College Hockey:
UMD Outskates Dartmouth, Moves To Title Game

Bulldogs Look To Defend Title On Home Ice

— Minnesota-Duluth was playing in the NCAA Tournament in front of a hometown crowd of 4,800 fans, and it was a role the Bulldogs relished. They outshot, outhit and outplayed Dartmouth to take a 5-2 decision, and landed a spot in Sunday’s championship game, where they will face Harvard.

Both teams agree that the crowd was a factor.

“I hope we provided exactly what people expected — a fast, physical, intense hockey game. I think both teams played with a lot of emotion and laid it on the line,” said Shannon Miller, coach for UMD. “We’re very proud to win the first one and be playing in the big game on Sunday in front of our 5,000 fans. We’re right where we need to be.

“They really seemed to be thriving in the atmosphere,” said Dartmouth coach Judy Oberting. “It just felt like Duluth’s night. We had our night last Sunday [in a 7-2 win over Harvard], and tonight it was Duluth’s night.”

“I think it’s amazing. Sometimes there weren’t that many people in the building and it’s huge, so you don’t really hear them,” said freshman Caroline Ouellette, who had a goal and two assists on the evening. “But tonight I think it gave us a lot of energy. I hadn’t seen my parents since Christmas, and some people on the team have gone longer. It’s a big boost for us.”

“It’s great playing in front of the home crowd,” said Larissa Luther, who scored Duluth’s first two goals. “Lots of friends and family makes it extra [special].”

The game’s key moment happened just past the midpoint of the game. With the score 3-1 for Duluth midway through the second period and Dartmouth threatening on the power play, Bulldog Caroline Ouellette scored a shorthanded goal that typified the evening for Minnesota-Duluth: taking advantage of opportunities.

UMD’s Maria Rooth knocked a puck loose from a Dartmouth defender, it skipped ahead and landed on the stick of Ouellette, who raced in and tucked it just under the crossbar for the goal.

“It was a great play by Maria Rooth,” credited Ouellette. “She did a lot of hard work, and I ended up with the puck. I was waiting for [the goalie] to come out, and I just decided to shoot. I think it was a good decision.

“Coach always tells me to shoot,” Ouellette said, garnering laughter from the press as well as coach Shannon Miller.

Dartmouth came back to score just after that power play ended to make it 4-2, and Oberting said she never felt her team was out of it. “When it was 4-2, we were knocking on the door. If we had gotten that third goal, who knows what would have happened. The fifth was a backbreaker.”

That fifth goal came as a result of two simultaneous Dartmouth penalties, to Gillian Apps for body checking and to Cheryl Muranko for tripping. Each infraction occurred at different ends of the ice.

That put Duluth on the two man advantage for two minutes, but the Bulldogs would only need thirty seconds to cash in, when a shot from Krista McArthur at the point was tipped in front by Erika Holst.

It was the second instance of 5 on 3 play that UMD had in the game, the first in the waning moments of the second period. It was an example of the physical nature of both teams, which combined for 14 penalties, a new NCAA Tournament record. Each team had six chances on the power play, with Duluth converting twice.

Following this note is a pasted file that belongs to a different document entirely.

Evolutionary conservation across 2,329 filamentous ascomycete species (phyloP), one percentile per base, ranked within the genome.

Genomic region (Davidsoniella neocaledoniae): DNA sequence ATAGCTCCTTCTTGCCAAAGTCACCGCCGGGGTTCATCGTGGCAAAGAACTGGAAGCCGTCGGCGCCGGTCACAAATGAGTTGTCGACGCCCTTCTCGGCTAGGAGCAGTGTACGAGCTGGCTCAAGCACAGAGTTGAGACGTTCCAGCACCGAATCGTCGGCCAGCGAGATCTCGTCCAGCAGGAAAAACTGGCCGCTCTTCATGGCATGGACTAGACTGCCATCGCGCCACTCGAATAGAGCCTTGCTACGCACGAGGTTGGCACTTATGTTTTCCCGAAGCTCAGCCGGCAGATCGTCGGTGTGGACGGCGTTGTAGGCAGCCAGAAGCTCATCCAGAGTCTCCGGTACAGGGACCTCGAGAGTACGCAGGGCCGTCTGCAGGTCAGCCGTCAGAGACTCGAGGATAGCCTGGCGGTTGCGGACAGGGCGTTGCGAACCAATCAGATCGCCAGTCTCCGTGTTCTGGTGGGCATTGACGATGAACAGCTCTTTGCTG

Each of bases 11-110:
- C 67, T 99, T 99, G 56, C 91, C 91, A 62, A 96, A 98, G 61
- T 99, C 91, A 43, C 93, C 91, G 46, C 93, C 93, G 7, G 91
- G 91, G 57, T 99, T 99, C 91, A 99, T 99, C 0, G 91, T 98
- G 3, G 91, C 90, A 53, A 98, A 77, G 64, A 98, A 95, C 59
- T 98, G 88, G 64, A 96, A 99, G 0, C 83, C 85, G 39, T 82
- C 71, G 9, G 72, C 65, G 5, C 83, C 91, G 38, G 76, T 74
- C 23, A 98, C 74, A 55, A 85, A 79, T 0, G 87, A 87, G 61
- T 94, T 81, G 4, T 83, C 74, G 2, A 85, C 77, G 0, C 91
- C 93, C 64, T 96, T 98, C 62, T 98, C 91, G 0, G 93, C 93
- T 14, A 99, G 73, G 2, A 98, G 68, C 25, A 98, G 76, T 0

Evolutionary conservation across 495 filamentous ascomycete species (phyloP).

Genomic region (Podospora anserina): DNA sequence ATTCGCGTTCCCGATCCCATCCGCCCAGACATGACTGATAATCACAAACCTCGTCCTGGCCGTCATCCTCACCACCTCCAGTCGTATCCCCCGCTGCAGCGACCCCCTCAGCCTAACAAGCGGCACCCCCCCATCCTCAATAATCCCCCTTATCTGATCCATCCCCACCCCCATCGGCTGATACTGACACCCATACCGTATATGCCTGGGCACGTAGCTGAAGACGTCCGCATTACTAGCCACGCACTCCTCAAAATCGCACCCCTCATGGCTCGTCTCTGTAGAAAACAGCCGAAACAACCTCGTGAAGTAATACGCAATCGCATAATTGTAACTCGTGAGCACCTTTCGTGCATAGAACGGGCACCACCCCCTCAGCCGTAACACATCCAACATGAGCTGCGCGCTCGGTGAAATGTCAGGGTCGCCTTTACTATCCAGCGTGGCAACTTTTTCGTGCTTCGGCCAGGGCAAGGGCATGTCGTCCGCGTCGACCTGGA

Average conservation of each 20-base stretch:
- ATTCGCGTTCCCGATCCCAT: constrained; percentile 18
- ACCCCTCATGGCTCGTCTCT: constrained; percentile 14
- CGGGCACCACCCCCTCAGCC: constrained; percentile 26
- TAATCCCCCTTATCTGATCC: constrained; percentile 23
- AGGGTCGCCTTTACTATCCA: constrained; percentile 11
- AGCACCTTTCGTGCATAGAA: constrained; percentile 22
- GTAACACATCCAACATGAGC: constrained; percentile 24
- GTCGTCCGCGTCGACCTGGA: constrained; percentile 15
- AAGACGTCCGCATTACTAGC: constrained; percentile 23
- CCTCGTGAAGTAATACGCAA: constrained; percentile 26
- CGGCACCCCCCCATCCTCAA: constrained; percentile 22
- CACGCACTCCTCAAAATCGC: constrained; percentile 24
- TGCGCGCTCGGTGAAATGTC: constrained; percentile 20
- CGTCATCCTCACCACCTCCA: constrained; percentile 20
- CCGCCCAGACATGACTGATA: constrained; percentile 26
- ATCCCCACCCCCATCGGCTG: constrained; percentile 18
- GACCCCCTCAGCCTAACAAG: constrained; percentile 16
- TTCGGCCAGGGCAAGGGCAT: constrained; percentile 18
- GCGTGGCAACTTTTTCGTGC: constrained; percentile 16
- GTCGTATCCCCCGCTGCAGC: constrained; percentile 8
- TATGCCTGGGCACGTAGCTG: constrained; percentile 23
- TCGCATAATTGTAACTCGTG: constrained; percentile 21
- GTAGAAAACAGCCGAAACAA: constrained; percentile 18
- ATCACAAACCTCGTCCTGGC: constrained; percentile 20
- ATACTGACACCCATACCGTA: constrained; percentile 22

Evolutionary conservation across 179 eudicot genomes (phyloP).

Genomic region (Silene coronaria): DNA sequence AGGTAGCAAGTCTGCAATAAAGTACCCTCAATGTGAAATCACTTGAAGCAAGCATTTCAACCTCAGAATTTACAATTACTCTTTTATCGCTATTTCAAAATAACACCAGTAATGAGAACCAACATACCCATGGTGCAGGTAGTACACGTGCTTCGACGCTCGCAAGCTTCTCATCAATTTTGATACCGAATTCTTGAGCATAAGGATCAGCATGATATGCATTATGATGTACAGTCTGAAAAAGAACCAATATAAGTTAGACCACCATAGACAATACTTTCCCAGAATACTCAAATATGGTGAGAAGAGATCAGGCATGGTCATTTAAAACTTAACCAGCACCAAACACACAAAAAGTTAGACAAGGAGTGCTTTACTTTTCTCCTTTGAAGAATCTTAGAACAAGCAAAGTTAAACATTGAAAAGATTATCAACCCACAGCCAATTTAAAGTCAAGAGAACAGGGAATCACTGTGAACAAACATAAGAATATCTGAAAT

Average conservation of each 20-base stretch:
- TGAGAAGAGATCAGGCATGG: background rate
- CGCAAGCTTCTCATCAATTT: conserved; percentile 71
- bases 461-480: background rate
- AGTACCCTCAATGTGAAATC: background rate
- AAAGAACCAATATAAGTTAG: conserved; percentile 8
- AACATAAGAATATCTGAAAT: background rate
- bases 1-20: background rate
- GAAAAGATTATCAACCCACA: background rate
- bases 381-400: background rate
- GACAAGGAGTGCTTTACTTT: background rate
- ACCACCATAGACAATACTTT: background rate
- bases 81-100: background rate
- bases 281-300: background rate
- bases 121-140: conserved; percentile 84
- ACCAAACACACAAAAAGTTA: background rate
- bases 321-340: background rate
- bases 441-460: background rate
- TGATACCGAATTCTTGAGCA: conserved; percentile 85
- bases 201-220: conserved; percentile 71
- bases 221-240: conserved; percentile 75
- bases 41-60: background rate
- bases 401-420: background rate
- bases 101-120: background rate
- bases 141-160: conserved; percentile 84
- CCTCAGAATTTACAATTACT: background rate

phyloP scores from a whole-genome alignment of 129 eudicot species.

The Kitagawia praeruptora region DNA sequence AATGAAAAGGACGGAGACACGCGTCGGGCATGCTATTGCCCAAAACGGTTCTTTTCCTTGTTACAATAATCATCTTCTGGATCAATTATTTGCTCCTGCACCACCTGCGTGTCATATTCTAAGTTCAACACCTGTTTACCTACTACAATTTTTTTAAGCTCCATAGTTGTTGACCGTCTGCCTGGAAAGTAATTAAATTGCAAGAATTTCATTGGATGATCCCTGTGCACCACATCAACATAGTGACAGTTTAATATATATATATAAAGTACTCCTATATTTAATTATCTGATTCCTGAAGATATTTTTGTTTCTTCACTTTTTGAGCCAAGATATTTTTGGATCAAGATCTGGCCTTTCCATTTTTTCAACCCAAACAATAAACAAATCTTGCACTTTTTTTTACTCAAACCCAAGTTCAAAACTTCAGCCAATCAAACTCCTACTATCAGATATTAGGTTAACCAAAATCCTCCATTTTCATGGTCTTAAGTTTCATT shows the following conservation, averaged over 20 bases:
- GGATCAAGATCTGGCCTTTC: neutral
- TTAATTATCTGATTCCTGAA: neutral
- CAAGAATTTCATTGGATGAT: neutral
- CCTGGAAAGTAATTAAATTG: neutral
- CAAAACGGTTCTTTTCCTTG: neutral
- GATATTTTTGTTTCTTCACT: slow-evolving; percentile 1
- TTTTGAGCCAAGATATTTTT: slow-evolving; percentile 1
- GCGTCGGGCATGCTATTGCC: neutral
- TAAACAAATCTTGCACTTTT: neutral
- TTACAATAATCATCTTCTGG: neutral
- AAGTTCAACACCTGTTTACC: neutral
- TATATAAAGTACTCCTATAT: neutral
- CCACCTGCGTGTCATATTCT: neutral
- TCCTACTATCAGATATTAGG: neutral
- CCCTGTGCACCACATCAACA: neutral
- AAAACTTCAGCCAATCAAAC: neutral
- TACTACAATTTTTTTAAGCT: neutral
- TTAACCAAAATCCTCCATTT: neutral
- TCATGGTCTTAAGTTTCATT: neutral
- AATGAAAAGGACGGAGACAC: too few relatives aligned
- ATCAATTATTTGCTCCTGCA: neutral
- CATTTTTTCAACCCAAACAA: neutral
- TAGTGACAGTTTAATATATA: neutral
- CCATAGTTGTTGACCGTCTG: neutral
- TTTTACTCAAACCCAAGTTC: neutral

“We’re a physical team and I think we can handle that,” said Oberting. “But when there are a lot of penalties, and you are on the power play or a man down, you are wearing out the same legs. Not having a game last week, maybe [the Bulldogs] were a little fresher.”

The game looked to be lopsided from the very beginning, with Minnesota-Duluth peppering Dartmouth goalie Amy Furguson with shots, and outshooting the Big Green 10-1 in the game’s first six minutes. One of those shots was a goal by Larissa Luther and assisted by Ouellette, and the two ended the game tied for a team-high eight shots on net.

“We wanted to start really hard and we did,” said Ouellette. “We had a lot of opportunities.”

“I couldn’t have done any of it without the line that I’m on,” said the modest Luther, who also went on to score the game’s second goal. “None of it would have been possible. I was in the right place at the right time, but those other players made that possible.”

The game was saved early on by the heroics of Furguson, who made 46 saves in the losing effort.

“I can’t say enough about Amy Furguson, who was incredible,” said Oberting. “After struggling with the flu all week, she made some acrobatic saves. The moments when we were settled, it was because we had so much confidence in her.”

The high-paced game came as no surprise to the Dartmouth goalie. “I wasn’t expecting anything easy. Last time we came out [to Duluth, in January], I faced a lot of shots. So I was expecting it and I was prepared for it.”

Neither team will have much time to savor or wallow in the moment, as Sunday sees Dartmouth (26-8-0) face Minnesota in the consolation game while Minnesota-Duluth (30-3-0) will play Harvard in the title bout.

The Bulldog coach relishes the thought. “I have a tremendous amount of respect for Katey Stone, Harvard’s coach, and I’m very excited about playing their program.”

Ouellette concurred. “We’re right where we want to be. I think it’s going to be an amazing game, both teams are really good. We just have to make sure we are prepared to play Harvard.”

The Big Green will be forced to put the loss behind them, which is good as far as far as Oberting is concerned. “That’s the nice thing about this tournament; there are four very good teams,” she said. “It doesn’t take a lot to get excited to play Minnesota.”

The consolation game takes place at 12:30, while the championship game is at 4:00.

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